Politics are absolutely in this camp: the efforts to get you to trust/not trust one or the other political party is relentless, generational – and utterly mindless. The ability to tolerate cognitive dissonance to the point where it is literally unimaginable has been cultivated in us marks for a couple centuries now. (Archbishop Dolan, having finally awakened to the possibility Democrats were merely using Catholics and having a very hard time with this realization, says his Grandmother used to whisper: “We Catholics don’t trust those Republicans.” By his grandmother’s time, this had already been going on for generations.)

On a less evil basis, a marketing person has to work hard to make sure he doesn’t trigger any unconscious negative reactions in his target market, so that they can have a rational discussion. This truth is also widely applicable, from dating to apologetics.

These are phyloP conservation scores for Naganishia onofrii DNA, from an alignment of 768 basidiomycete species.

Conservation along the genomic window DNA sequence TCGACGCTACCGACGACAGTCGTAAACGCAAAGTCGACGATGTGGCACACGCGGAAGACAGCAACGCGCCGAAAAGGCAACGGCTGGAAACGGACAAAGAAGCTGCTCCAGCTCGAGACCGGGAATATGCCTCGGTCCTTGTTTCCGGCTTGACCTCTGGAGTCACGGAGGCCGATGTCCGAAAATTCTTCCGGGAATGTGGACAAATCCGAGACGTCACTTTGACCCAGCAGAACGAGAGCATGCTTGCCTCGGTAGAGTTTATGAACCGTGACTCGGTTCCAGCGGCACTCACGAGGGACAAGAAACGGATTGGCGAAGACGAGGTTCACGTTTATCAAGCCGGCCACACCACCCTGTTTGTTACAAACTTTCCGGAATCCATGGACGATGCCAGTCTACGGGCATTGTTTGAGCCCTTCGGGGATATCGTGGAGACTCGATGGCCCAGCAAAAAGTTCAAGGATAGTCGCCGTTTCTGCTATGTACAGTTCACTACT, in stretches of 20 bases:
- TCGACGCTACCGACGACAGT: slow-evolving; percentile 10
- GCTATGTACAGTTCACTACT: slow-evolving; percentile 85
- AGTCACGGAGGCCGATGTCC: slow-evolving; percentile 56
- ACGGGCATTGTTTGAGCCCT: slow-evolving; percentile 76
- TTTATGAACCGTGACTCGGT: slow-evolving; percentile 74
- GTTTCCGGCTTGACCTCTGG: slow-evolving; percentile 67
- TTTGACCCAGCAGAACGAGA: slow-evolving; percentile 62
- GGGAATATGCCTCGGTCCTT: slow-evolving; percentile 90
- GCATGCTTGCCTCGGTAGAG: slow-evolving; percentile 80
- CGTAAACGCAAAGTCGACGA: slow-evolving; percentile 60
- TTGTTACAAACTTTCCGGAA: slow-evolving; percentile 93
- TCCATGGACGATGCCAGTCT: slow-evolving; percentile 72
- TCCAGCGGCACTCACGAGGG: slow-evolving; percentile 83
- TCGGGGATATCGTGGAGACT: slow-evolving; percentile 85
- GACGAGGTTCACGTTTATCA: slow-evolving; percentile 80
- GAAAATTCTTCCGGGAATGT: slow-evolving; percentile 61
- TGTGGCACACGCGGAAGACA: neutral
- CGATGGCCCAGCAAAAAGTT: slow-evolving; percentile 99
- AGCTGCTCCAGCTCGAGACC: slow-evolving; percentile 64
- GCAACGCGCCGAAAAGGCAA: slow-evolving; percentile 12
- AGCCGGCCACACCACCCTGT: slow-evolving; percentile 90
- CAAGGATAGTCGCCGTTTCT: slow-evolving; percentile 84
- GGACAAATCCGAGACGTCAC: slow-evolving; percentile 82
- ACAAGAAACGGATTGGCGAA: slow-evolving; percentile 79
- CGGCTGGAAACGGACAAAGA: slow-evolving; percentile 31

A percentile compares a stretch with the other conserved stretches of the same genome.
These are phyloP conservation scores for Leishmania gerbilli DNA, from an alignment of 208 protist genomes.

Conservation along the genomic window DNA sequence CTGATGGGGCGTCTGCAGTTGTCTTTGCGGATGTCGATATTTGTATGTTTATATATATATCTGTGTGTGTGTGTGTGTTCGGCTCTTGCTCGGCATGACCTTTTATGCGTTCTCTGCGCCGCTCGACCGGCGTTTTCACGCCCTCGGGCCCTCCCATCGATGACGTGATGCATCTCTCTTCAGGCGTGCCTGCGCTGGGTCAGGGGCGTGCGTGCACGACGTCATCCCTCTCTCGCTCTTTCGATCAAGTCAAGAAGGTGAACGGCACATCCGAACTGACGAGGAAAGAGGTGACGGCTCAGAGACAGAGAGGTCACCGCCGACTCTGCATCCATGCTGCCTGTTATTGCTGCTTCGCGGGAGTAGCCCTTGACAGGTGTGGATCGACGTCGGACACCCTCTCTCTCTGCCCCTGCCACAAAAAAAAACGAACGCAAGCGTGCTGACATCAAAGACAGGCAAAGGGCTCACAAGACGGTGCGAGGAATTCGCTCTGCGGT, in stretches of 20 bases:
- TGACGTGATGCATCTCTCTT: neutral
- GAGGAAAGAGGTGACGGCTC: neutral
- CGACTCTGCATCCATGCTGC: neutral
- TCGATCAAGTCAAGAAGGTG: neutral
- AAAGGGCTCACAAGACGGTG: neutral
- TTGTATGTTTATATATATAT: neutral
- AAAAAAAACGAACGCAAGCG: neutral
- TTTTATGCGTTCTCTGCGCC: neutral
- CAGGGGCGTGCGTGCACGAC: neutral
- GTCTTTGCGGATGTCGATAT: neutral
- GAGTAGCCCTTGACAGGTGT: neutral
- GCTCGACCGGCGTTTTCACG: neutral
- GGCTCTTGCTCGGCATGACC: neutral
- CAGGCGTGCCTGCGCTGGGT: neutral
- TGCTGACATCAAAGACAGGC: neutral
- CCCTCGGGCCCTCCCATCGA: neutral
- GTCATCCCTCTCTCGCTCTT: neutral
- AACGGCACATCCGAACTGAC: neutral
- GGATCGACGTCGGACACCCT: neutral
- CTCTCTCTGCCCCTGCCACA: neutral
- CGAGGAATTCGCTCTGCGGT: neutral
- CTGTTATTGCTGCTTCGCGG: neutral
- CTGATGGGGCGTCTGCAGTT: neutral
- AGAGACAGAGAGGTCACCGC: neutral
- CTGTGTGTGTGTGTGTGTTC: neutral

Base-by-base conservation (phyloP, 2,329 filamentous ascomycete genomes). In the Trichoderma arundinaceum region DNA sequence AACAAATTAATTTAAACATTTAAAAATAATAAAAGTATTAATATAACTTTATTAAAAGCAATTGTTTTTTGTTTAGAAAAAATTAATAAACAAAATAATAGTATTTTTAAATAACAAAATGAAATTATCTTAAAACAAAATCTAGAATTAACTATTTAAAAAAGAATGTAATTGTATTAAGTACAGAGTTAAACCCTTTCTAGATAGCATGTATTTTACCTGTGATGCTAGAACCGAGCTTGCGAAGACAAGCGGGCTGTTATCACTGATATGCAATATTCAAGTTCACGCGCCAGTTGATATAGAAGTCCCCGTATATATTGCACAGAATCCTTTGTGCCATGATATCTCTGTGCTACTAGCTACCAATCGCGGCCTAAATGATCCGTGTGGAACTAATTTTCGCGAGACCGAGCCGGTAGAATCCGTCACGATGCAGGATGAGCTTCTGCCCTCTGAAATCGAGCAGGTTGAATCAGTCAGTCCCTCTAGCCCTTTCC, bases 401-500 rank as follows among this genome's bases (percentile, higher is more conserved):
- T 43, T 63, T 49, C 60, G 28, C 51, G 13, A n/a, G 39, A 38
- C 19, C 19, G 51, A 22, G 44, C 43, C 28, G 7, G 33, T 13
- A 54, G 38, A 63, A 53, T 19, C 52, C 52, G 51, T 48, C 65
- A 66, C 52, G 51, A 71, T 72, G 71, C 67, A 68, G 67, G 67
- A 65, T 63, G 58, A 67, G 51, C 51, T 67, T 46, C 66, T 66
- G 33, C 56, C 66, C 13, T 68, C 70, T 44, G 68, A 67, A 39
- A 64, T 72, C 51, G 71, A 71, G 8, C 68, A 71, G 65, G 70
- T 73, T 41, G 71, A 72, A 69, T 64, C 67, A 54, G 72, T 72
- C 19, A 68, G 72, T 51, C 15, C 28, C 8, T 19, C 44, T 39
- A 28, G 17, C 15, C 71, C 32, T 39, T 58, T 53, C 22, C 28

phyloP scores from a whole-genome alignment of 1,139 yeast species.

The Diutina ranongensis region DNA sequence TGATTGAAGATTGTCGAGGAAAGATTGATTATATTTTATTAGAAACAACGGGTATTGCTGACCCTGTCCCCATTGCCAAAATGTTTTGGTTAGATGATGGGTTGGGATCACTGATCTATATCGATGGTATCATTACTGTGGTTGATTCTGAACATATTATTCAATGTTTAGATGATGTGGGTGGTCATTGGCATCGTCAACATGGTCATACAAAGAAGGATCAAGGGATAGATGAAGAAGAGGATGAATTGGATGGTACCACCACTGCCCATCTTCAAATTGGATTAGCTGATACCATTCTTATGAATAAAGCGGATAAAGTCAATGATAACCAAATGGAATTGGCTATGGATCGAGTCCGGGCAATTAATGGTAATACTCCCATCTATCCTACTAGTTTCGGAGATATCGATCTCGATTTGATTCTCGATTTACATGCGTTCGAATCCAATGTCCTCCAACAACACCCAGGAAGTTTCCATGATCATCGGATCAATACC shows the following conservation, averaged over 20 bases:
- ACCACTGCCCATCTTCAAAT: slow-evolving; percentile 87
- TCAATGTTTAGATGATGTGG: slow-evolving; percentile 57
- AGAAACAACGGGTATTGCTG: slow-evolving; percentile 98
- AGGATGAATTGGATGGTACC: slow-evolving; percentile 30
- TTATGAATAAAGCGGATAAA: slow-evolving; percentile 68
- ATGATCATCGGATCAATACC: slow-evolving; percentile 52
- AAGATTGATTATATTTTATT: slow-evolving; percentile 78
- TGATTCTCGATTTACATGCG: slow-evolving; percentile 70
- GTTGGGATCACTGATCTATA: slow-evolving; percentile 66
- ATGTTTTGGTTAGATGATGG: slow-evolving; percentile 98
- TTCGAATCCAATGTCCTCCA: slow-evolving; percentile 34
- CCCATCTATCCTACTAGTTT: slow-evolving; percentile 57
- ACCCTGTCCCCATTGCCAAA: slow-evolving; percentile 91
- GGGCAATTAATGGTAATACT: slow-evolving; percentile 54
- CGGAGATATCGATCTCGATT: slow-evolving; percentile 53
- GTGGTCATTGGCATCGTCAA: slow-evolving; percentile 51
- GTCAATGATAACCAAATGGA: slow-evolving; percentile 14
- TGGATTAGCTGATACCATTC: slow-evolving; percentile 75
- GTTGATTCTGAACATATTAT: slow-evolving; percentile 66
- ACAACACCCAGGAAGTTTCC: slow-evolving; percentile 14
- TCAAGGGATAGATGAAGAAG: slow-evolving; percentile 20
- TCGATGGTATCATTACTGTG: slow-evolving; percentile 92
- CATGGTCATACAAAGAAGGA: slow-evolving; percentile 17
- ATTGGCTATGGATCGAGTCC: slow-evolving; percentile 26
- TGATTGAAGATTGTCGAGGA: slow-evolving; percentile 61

Finally, of the transcendentals – the good, the true, and the beautiful – marketing is concerned first and primarily with the beautiful. The reptilian brain can, sometimes, sense the beautiful, or, rather, does not react negatively to the beautiful. Beauty both sooths, in a sense, our inner lizard, and quickly engages the intellect and the heart. Weirdly enough, when selling our highly niche analytic software, sometime an effective technique was to simply show a prospect a list of accounting reports – yes, accountants find nice tidy reports beautiful, and their inner lizards move quickly from there to the ‘one of us’ reaction. Since I can show them accounting reports and talk their language about them, I’m instantly one of the boys. You’d think they’d want to know if those reports are ‘right’, but that comes later, and the battle is all but won if we get to that point.

In summary, if you are trying to teach or convince anyone, you are responsible for how they understand you. First impressions matter. Lead with the beautiful.